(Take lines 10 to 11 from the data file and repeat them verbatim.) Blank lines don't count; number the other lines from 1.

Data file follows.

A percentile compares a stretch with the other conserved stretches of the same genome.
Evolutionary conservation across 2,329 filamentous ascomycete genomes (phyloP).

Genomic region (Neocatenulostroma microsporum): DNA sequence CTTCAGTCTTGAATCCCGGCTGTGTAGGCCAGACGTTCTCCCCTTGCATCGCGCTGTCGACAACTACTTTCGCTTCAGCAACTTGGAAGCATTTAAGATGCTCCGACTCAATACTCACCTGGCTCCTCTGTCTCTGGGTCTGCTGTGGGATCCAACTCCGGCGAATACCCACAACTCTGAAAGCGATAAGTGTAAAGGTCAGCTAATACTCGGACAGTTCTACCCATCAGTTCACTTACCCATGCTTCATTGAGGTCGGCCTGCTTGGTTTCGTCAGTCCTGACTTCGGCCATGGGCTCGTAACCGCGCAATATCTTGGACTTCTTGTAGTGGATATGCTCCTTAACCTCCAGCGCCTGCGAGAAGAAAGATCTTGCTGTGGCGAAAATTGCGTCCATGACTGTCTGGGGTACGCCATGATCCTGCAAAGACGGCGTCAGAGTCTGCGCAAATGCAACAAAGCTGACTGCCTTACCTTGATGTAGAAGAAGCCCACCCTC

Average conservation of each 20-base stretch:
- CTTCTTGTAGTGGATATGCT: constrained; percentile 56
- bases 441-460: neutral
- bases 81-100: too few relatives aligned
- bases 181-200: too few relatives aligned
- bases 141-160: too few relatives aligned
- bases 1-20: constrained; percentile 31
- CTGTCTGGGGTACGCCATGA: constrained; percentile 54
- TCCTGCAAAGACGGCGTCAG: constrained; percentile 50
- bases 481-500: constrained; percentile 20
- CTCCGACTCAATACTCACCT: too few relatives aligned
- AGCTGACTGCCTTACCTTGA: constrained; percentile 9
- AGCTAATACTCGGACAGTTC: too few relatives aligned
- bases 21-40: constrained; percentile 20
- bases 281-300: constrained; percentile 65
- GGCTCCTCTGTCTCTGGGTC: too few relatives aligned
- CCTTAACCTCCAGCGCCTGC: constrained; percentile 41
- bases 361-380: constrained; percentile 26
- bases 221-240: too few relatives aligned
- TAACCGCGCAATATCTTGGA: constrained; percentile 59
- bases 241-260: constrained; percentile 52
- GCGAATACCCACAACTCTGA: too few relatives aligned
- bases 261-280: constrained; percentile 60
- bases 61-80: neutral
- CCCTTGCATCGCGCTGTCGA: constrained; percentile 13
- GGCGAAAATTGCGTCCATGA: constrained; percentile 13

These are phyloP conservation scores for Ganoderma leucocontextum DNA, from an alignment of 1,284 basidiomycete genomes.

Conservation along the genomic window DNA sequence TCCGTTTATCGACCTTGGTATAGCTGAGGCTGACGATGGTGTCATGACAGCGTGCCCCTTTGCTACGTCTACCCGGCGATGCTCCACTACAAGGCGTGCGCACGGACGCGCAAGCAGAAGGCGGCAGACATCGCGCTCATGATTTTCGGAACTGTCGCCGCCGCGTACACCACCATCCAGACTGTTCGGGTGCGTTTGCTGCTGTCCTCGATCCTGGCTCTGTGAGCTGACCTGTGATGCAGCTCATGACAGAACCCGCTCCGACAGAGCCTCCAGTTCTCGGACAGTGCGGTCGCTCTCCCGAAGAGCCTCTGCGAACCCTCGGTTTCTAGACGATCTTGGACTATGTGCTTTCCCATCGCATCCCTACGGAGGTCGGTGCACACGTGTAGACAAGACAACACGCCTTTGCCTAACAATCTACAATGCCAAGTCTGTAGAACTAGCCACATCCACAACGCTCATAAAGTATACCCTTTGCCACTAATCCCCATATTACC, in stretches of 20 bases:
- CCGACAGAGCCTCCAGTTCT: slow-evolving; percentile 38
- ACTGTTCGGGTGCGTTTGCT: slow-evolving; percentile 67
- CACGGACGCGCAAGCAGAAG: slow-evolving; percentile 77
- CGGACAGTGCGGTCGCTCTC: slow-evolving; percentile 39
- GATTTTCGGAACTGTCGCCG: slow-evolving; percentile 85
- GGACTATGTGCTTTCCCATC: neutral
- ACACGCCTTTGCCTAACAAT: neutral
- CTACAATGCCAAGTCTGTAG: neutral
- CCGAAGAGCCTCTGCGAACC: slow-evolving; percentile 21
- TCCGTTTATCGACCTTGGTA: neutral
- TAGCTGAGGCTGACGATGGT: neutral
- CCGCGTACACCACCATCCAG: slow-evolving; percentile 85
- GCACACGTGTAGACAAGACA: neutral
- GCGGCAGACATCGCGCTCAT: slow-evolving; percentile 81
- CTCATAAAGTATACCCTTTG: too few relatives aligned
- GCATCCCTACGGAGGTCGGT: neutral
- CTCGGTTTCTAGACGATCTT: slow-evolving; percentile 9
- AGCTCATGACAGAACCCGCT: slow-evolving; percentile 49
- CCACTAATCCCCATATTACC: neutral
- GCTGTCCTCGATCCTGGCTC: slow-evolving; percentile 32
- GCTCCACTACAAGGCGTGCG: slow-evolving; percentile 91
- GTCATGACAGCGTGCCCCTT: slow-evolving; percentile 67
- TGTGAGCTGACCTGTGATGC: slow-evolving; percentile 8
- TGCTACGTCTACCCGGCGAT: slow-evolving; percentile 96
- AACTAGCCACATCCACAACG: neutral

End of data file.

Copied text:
- bases 1-20: constrained; percentile 31
- CTGTCTGGGGTACGCCATGA: constrained; percentile 54